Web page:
I was diagnosed with Chronic Fatigue Syndrome and almost lost my degree

I’m bed-bound for days at a time

“Every time I see you you’ve done something to yourself.” Thank you, Mr. Bouncer. Nothing makes me feel more aware of my disability than drawing attention to my cane when I’m walking into the union at the start of a night out.

Since my diagnosis of Chronic Fatigue Syndrome in May 2015 I have had to adjust to the fact that people aren’t going to notice that I have fantastic make-up skills, that my outfit is fire, or even the words that are coming out of my mouth. They are still going to do a double take and focus on the 40-inch carbon fibre extension attached to my right hand.

Chronic Fatigue Syndrome (CFS) affects one in 300 people in the United Kingdom and is most common between the ages of 20 and 40. CFS is used in the UK as an umbrella term for a number of illnesses including Myalgic Encephalomyelitis. And regardless of what you call it, people with this disability struggle with a very complex range of symptoms that can vary in severity from day to day.

The best way I can describe it is as the equivalent to coming down with, suffering from and recovering from the worst flu and the worst hangover of your life, in a continuous cycle. Aches, pains, headaches and aversion to bright lights are usual. Forgetfulness, numbness and nausea are also customary. And then there is the fatigue: not sleepiness, not tiredness, not in need of a nap. I’m talking bed-bound for days, unable to open your eyes or lift your head, nearly comatose fatigue that is insensible to disco-naps, to Pro Plus or Red-Bull. The causes are unknown, the treatments are negligible, and the unpredictable affects are so polarised that you have people raising sceptical eyebrows: are you really sick at all?


I bet this is all starting to sound pretty bleak – there’s more. University students are expected to work hard, and play harder till sunrise, then turn up to the 9am lecture in a onesie. That’s how it was for me in the first two years. I was maintaining my mark average and cycling six miles a day and working part-time in a high pressure retail job and having a social life and doing things like laundry and feeding myself. I remember the first day that something felt “not quite right”.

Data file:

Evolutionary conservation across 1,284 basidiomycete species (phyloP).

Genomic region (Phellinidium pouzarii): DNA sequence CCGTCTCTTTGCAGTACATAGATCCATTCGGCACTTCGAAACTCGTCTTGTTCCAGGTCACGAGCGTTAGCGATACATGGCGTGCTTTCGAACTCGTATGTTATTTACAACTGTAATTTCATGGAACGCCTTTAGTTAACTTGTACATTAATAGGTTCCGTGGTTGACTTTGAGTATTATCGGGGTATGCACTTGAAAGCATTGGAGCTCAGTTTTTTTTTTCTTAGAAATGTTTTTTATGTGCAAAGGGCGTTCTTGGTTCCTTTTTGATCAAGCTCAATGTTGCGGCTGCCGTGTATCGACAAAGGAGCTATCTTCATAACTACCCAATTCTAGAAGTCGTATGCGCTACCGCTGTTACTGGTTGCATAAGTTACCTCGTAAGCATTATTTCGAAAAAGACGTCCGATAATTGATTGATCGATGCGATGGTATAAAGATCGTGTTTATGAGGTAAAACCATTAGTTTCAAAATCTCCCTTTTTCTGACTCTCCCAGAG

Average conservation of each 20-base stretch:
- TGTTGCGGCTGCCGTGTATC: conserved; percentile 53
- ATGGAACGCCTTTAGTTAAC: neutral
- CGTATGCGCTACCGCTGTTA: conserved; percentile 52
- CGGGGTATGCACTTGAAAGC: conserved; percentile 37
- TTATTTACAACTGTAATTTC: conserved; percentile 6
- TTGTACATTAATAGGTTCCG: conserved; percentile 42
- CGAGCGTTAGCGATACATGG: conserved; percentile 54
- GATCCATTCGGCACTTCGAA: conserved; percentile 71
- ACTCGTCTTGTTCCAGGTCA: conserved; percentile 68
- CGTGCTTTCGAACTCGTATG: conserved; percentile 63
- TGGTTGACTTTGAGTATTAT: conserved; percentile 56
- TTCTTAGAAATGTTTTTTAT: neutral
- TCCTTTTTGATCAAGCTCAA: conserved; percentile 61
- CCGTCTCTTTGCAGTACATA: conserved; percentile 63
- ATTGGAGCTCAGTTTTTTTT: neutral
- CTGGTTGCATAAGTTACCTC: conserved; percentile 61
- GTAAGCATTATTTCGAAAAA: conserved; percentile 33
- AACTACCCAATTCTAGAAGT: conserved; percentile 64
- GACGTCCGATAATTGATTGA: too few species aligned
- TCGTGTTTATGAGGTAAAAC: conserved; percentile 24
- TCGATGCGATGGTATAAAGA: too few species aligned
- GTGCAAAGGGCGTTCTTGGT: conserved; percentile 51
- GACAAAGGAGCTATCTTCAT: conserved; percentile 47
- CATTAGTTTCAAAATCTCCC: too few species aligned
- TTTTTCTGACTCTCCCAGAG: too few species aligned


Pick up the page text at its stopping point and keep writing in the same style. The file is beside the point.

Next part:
I was answering a lecturer and suddenly it felt like there was a hot towel stuffed into the front of my skull. There wasn’t enough room for my thoughts. I had to just stop talking mid-sentence.

A few days later I was speaking and I realised that I was slurring. Then, over the course of a few weeks I started losing feeling in my legs and couldn’t cycle to university. I was having embarrassing “accidents”. After a few months, I couldn’t work and was hospitalised due to low-phosphate caused by hyperventilation; my breathing was so laboured in order to simply keep myself upright. University was nearly impossible; my brain simply would not work.

But only nearly.

I am fortunate enough to be studying in the University of Portsmouth – featured in the Top 100 Higher Education Establishments for Student Satisfaction in the United Kingdom. It owes this partly to the support given to students like myself through Additional Support services which are widely advertised across campus and across all communication outlets. They offer tailored technology, mentoring and wellbeing counselling while also giving advice and input to funding bodies regarding individual needs for Disabled Student Allowance.

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But more importantly, the students it attracts are possibly the most important assets to its consistently high position. I have met the most understanding, the bravest and the most influential friends in my life who have helped me to finish assignments, to hand in work, and supported me into class, and carried my bag when I have run out of energy. They reassured me that I was strong and capable and still one hell of a student. One hell of a woman. They record lectures that I can’t make it into, they visit me and keep me involved in the world, they send me messages encouraging me to use my energy wisely. And they willingly come with me to the Union for karaoke because clubbing with a cane is nearly impossible.


CFS ensures you appreciate the little things in life and demands that you slow down and take stock of your body and your mind. Being a student with CFS, as much as it is a hindrance, is one of the best things that happened to me. It brought me to people who made me see my disability as an after-thought.

“You have a cane…you’re cool!” Yes, drunken karaoke fresher. But I’m not sure how much weight I should apply to that statement because you’ve got the letter “F” sharpie’d onto your forehead, and you seem to have forgotten your trousers.

Let me correct you: I’m f**king awesome…oh! And I have a cane.

This piece is part of a series on health and mental health. If you have a story you want to tell, email editor@thetab.com to get involved.